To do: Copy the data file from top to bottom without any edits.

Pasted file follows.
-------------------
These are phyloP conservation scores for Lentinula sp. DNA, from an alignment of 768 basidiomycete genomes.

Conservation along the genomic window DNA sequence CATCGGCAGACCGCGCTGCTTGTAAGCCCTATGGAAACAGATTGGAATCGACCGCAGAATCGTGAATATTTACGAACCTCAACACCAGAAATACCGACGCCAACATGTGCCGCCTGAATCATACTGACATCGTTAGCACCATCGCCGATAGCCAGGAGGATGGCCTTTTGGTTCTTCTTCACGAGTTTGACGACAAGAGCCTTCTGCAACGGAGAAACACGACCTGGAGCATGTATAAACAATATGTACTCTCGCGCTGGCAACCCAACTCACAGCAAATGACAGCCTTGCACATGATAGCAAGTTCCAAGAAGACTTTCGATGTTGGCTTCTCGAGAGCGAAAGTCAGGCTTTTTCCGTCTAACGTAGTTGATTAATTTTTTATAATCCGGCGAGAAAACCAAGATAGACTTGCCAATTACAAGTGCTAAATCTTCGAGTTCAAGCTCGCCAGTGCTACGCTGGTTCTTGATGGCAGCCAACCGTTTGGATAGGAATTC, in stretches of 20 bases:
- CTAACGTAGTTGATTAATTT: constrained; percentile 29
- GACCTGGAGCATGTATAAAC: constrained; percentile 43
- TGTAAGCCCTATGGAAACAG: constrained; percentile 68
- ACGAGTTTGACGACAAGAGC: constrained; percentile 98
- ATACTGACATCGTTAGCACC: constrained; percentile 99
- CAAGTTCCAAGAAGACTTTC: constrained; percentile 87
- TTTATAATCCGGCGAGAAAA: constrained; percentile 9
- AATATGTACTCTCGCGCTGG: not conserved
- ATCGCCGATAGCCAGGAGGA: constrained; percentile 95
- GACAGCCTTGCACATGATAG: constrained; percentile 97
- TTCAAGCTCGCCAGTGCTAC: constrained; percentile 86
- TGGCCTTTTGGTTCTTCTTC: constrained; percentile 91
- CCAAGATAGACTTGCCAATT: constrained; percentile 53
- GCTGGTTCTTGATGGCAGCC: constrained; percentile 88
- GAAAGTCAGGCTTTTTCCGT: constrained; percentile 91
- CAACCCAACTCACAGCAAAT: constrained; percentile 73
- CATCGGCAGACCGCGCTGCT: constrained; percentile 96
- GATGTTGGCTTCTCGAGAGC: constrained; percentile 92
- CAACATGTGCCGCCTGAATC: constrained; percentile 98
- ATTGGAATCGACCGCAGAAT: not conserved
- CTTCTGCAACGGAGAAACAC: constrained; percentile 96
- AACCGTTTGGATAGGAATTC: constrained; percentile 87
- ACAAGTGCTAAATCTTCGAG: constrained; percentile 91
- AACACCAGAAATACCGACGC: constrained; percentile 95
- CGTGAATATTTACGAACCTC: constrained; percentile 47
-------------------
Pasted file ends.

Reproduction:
These are phyloP conservation scores for Lentinula sp. DNA, from an alignment of 768 basidiomycete genomes.

Conservation along the genomic window DNA sequence CATCGGCAGACCGCGCTGCTTGTAAGCCCTATGGAAACAGATTGGAATCGACCGCAGAATCGTGAATATTTACGAACCTCAACACCAGAAATACCGACGCCAACATGTGCCGCCTGAATCATACTGACATCGTTAGCACCATCGCCGATAGCCAGGAGGATGGCCTTTTGGTTCTTCTTCACGAGTTTGACGACAAGAGCCTTCTGCAACGGAGAAACACGACCTGGAGCATGTATAAACAATATGTACTCTCGCGCTGGCAACCCAACTCACAGCAAATGACAGCCTTGCACATGATAGCAAGTTCCAAGAAGACTTTCGATGTTGGCTTCTCGAGAGCGAAAGTCAGGCTTTTTCCGTCTAACGTAGTTGATTAATTTTTTATAATCCGGCGAGAAAACCAAGATAGACTTGCCAATTACAAGTGCTAAATCTTCGAGTTCAAGCTCGCCAGTGCTACGCTGGTTCTTGATGGCAGCCAACCGTTTGGATAGGAATTC, in stretches of 20 bases:
- CTAACGTAGTTGATTAATTT: constrained; percentile 29
- GACCTGGAGCATGTATAAAC: constrained; percentile 43
- TGTAAGCCCTATGGAAACAG: constrained; percentile 68
- ACGAGTTTGACGACAAGAGC: constrained; percentile 98
- ATACTGACATCGTTAGCACC: constrained; percentile 99
- CAAGTTCCAAGAAGACTTTC: constrained; percentile 87
- TTTATAATCCGGCGAGAAAA: constrained; percentile 9
- AATATGTACTCTCGCGCTGG: not conserved
- ATCGCCGATAGCCAGGAGGA: constrained; percentile 95
- GACAGCCTTGCACATGATAG: constrained; percentile 97
- TTCAAGCTCGCCAGTGCTAC: constrained; percentile 86
- TGGCCTTTTGGTTCTTCTTC: constrained; percentile 91
- CCAAGATAGACTTGCCAATT: constrained; percentile 53
- GCTGGTTCTTGATGGCAGCC: constrained; percentile 88
- GAAAGTCAGGCTTTTTCCGT: constrained; percentile 91
- CAACCCAACTCACAGCAAAT: constrained; percentile 73
- CATCGGCAGACCGCGCTGCT: constrained; percentile 96
- GATGTTGGCTTCTCGAGAGC: constrained; percentile 92
- CAACATGTGCCGCCTGAATC: constrained; percentile 98
- ATTGGAATCGACCGCAGAAT: not conserved
- CTTCTGCAACGGAGAAACAC: constrained; percentile 96
- AACCGTTTGGATAGGAATTC: constrained; percentile 87
- ACAAGTGCTAAATCTTCGAG: constrained; percentile 91
- AACACCAGAAATACCGACGC: constrained; percentile 95
- CGTGAATATTTACGAACCTC: constrained; percentile 47